Loudoun County supervisors held a closed session yesterday to discuss legal challenges to county growth restrictions but decided, for now, against settling the lawsuits before them.
The supervisors were met at yesterday's meeting by more than 100 activists, landowners and others keen to see how the board will resolve suits seeking to overturn building curbs imposed by its predecessors.
Supervisors would not say what was discussed in yesterday's closed meeting.
"We went into executive session, and I'm going to honor the executive session," said board Vice Chairman Bruce E. Tulloch (R-Potomac), who would not say whether he or his colleagues will decide to defend more than 100 lawsuits against the county or move to settle them.
Supervisor James Burton (I-Blue Ridge), a holdover from the previous board and a supporter of its growth restrictions, said Monday that supervisors could have settled key cases as early as yesterday. After the meeting, he called the lack of a formal board decision a positive development.
"No action was taken, and that's good news, in my mind, right now," said Burton, declining to comment further.
The strict building curbs being challenged by the lawsuits were put in place last year after three years of often fierce debate on the future of the nation's fastest growing county. They were enacted by a board controlled by slow-growth advocates who were then ousted in November by a slate of Republican candidates, many of whom say they favor relaxing those restrictions and allowing more growth.
Virginia law allows boards to meet in secret to discuss litigation. Settling the cases could in essence rewrite county plans and zoning rules. At issue in the lawsuits is whether tens of thousands of additional houses worth billions of dollars will be allowed to be built in the county.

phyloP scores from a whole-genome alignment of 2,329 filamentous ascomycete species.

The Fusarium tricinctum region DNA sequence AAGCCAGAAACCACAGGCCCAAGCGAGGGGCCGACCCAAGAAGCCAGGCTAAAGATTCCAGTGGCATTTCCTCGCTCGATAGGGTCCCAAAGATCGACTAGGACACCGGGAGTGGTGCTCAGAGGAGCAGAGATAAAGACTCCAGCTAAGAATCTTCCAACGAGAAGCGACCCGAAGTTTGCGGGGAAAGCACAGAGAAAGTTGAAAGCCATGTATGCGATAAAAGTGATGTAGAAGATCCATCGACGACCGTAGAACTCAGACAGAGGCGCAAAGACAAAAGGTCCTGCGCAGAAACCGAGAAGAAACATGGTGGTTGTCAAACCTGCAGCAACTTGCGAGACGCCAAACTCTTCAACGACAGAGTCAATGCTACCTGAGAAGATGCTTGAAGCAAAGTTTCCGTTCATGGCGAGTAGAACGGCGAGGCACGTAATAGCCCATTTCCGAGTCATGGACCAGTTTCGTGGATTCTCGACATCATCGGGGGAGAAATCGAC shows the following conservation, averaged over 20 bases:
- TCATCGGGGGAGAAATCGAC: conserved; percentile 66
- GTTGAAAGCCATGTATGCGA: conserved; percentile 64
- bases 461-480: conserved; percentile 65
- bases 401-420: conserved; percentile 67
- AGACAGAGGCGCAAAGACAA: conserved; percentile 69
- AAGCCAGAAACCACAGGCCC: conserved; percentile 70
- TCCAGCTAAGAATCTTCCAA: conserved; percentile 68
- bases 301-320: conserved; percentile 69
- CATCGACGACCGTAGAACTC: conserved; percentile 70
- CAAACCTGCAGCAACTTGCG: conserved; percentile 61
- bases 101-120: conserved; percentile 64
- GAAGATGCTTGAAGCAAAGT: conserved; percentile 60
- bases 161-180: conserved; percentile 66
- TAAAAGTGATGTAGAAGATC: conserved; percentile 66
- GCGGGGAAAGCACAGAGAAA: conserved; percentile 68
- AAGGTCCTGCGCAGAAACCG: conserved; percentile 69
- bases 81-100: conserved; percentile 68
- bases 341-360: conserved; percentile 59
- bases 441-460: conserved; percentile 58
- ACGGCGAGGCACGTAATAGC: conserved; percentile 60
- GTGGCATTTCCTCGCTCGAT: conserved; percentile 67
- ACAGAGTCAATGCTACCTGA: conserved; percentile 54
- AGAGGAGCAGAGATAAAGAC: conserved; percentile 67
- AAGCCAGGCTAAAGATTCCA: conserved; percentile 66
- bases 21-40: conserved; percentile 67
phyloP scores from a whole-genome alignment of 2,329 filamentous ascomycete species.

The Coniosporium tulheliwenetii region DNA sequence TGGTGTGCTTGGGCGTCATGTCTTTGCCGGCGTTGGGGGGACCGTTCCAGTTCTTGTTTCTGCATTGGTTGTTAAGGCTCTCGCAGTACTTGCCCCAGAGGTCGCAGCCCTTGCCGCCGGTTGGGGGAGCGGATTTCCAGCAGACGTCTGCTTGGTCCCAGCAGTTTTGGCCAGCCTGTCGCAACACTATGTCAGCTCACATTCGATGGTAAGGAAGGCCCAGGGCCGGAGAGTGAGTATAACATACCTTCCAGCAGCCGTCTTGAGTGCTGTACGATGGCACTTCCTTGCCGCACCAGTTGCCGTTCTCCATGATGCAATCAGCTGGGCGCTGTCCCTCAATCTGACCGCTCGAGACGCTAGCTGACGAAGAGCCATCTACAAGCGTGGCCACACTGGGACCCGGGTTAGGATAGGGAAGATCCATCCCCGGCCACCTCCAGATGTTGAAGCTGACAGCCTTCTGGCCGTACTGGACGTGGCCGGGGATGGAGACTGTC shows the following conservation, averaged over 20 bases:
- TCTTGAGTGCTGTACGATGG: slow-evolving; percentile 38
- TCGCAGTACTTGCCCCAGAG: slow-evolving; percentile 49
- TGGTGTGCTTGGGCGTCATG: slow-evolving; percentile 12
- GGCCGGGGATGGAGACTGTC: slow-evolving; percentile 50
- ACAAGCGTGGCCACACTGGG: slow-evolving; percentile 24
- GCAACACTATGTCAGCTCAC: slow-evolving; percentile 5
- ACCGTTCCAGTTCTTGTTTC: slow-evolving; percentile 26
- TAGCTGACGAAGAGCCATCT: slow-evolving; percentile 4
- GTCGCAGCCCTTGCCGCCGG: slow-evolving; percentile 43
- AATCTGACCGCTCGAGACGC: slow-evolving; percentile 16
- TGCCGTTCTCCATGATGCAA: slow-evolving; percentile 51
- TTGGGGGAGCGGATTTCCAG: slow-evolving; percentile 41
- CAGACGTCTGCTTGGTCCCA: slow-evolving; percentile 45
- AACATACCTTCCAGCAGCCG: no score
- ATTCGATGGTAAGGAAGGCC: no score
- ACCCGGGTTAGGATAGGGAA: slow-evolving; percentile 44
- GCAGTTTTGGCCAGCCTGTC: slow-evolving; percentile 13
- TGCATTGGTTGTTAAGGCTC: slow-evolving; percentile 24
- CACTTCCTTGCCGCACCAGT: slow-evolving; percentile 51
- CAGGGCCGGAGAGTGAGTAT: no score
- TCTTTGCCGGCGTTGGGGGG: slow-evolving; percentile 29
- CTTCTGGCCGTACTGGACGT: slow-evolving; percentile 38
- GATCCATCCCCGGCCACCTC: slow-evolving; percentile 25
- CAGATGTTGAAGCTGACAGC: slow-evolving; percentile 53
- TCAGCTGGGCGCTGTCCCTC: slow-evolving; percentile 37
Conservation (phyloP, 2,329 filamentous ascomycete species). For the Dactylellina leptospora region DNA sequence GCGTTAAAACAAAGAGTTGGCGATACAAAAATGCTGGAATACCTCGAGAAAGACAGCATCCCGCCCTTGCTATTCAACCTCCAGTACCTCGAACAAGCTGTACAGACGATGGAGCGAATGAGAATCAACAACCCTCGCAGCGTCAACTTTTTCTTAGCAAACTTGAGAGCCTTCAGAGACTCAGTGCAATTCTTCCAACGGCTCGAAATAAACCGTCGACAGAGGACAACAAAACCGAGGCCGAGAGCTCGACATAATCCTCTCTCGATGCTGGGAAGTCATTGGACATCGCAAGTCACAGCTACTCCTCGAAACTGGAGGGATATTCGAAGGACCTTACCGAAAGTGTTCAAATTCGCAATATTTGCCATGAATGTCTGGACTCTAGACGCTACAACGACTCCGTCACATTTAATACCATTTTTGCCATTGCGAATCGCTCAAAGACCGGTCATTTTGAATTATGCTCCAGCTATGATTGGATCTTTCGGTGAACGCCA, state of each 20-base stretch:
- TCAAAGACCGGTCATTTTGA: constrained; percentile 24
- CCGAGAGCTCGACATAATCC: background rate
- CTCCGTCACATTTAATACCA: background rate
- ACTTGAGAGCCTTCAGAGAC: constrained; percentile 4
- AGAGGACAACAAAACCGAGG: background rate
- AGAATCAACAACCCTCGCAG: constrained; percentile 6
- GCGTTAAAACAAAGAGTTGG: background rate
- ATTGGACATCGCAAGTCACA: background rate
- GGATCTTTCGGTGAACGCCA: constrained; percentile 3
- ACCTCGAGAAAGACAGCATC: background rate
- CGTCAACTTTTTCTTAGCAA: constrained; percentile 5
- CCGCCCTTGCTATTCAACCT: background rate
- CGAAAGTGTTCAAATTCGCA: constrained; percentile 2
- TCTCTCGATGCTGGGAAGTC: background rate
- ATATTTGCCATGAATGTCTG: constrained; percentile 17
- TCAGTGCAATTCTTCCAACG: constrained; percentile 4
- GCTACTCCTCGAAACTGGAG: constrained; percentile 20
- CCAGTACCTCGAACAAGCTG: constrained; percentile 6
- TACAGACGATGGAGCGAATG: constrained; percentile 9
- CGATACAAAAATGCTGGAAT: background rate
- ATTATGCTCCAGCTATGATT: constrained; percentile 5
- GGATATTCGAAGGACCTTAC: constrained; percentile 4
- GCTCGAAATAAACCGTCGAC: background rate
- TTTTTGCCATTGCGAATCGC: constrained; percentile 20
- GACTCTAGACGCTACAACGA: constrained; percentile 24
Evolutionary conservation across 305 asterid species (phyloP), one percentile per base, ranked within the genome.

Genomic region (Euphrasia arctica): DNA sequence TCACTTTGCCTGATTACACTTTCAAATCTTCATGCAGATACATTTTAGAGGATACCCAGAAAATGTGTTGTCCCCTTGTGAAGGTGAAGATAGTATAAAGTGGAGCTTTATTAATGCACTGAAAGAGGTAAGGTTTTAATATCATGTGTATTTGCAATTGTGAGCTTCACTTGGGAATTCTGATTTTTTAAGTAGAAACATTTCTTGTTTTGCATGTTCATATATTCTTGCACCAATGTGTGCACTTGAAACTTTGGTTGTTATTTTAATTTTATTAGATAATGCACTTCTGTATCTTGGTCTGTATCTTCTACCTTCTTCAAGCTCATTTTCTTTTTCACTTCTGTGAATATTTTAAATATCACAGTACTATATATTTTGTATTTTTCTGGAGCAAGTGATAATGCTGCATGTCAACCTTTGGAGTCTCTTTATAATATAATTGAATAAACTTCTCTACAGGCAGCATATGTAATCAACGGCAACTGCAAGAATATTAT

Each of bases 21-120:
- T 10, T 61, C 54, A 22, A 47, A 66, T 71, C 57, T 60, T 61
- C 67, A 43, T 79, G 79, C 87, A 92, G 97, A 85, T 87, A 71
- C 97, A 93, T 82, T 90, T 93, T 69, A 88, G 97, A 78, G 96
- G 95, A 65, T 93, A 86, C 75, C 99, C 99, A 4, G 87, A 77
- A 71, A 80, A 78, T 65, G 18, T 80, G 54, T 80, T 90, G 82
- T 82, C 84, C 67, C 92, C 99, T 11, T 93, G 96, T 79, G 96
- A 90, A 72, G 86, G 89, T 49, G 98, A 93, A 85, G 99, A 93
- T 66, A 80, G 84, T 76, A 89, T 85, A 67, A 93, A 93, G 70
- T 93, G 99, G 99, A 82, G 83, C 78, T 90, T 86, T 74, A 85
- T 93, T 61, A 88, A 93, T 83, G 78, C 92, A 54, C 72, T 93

Many who gathered in the county government center in Leesburg yesterday held dueling signs -- some printed, some hastily scrawled with markers.
"Save taxes, Don't cave!" read one held by a slow-growth activist. Another, a cartoonish blue sketch with a tsunami of houses towering over a Loudoun map, read "Don't Flood Loudoun."
Members of the pro-development group Citizens for Property Rights and their supporters held signs reading, "Loudoun Says No to Snob Zoning" and "Don't Waste Taxpayers' Money. Settle Lawsuits."
Jack Shockey, the group's president, brought a bottle of Elmer's glue with him and passed it to a supervisor to send the message that supervisors sympathetic to his membership's cause should "stick together."
"Anything that revises this smart-growth mentality in Loudoun County, I'm, 'Hip, hip hooray!' " Shockey said.
Many who came out to monitor possible settlements yesterday were among those who supported the previous board's slow-growth policies. They said they were concerned because the supervisors have been meeting for months in secret to hash out their position on matters put in place after years of public debate.
"Whether you come down on pro-growth or slow growth, the process they are using here is just wrong," said Susan Klimek Buckley, a former assistant county attorney in Fairfax County who lives in Loudoun's Cascades neighborhood. "I'm appalled at what they are trying to do in executive session."
Supervisor Mick Staton Jr. (R-Sugarland Run) said board members are working to find the best resolution for the county.
"We've been having these executive sessions for months. Sometimes we make progress, and sometimes we make no progress at all," Staton said.
Staton, who has been critical of some aspects of the restrictions put in place last year, blamed "misleading rhetoric" for causing undue concern about the lawsuits. He said many of those gathered yesterday advocating all-or-nothing legal confrontation over zoning issues were misguided.
"Sometimes you have to consider the possibility that you settle and work out a compromise and retain the majority of what you've been working for, rather than demand everything, lose the case and end up with nothing," Staton said.
"My question to some of the people in the audience is: Do you want three-fourths of a loaf or no loaf?" he said.
Some activists said they remain concerned that a majority of the board has decided to settle many key lawsuits, which could affect how many houses can be built throughout the county.
"The guillotine is still up there," said Joe Maio, founder of the political action committee Voters to Stop Sprawl.
Supervisor Eugene A. Delgaudio (R-Sterling), a longtime critic of the zoning rules put in place by his colleagues on the previous board, said he expects agreements will be reached in most of the cases.
"The bulk of them will be settled," Delgaudio said.